Investors urged to put a greater focus on intangibles when investing

By Marty Switzer
 — 1 minute read

Investors traditionally seek to understand companies’ financial results, earnings and business metrics before investing.

Marty Switzer

However, over the past half-century, intangible factors have become a far more important factor in measuring and driving a company’s market value. 

Most of the stock market value of an organisation today is derived from assets that are not on the balance sheet, says Ocean Tomo, a US-based research and rating firm. It estimates that approximately 84% of the market value of the US S&P 500 equity index is in “intangibles” – assets not captured on the balance sheet.  


That leaves only 16% of the market value of a company to be “tangible”. This portion includes traditional earnings, ratios, estimates, cash, receivables, plant, property, equipment and inventory. 

Intangible assets are not physical in nature and include intellectual property – items such as patents, trademarks, copyrights, business methodologies, human capital, reputation, brand recognition and customer relationships. 

Corporate culture is a key intangible factor. It is often described as the “DNA of the organisation” and shapes interactions with internal and external stakeholders. 

Corporate culture is as important to a company’s health and future as any financial indicator. WCM Investment Management, a California-based fund manager with a unique corporate culture-focused investment approach, argue that culture is one of the most important predictors of long-term performance and viability.

WCM has settled on a simple definition: culture is the set of shared values and norms that guide behaviour within an organisation. In other words, culture isn’t just a set of aspirational values — it’s how people behave and make decisions in a company.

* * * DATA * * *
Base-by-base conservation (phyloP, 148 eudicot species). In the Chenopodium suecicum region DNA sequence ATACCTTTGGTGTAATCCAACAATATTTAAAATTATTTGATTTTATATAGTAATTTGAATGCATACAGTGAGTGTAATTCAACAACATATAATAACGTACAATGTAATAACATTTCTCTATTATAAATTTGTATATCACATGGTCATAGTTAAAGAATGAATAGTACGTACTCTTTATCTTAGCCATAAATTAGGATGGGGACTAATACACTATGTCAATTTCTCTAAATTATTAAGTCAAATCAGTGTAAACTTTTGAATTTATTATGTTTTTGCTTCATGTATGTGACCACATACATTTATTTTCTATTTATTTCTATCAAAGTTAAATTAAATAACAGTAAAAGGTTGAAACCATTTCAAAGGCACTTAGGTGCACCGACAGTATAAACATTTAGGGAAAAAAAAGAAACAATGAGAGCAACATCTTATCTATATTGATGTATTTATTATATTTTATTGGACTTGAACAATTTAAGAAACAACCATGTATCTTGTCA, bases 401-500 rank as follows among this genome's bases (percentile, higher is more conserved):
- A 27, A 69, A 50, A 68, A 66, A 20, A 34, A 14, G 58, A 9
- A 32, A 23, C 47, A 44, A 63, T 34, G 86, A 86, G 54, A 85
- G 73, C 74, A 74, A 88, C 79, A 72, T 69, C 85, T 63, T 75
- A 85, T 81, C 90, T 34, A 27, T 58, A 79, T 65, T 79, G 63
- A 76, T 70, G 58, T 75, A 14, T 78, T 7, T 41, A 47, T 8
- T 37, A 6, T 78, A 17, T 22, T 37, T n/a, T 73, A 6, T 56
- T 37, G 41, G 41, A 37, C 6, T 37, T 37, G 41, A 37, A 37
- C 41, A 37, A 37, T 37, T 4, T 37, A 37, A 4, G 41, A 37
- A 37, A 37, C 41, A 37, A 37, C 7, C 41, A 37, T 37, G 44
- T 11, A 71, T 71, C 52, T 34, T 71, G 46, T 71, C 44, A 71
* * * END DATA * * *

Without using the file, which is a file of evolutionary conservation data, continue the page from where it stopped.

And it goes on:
The revelations of misconduct from the royal commission highlight the need for investors to garner greater insights into the corporate culture of the organisations in which they invest. 

Unhappy banking clients affected by the fees-for-no-service scandal joined disgruntled shareholders and have seen their shares fall in value by more than 20% over the past five years in some cases. In contrast, companies that are famous for their focus on culture, such as Netflix among others, have seen their share price rise more than 450% over the same period. While not a like-for-like comparison these are not isolated examples.

An increasing number of investors want to know what the CEO of an organisation has learned from other great leaders, what the firm’s core values are and how they are integrated throughout the organisation. 

Companies with a workplace culture that is aligned to their competitive advantage consistently deliver superior investment returns. Engaged employees keep customers happy and generally deliver consistently on business objectives. This can translate to more innovative products, higher sales, lower costs from staff turnover and lower financial volatility.

When you have nearly identical businesses in the same industry there can still be big differences in business performance – due to differing corporate cultures. In the financial services sector, when a company culture is poor, this can lead to issues which can affect the customer experience and the company’s long-term financial performance. 

Great companies tend to have great cultures, and that tends to be great for investors. It is that simple.

Marty Switzer is CEO of Contango Asset Management.


Investors urged to put a greater focus on intangibles when investing
Marty Switzer
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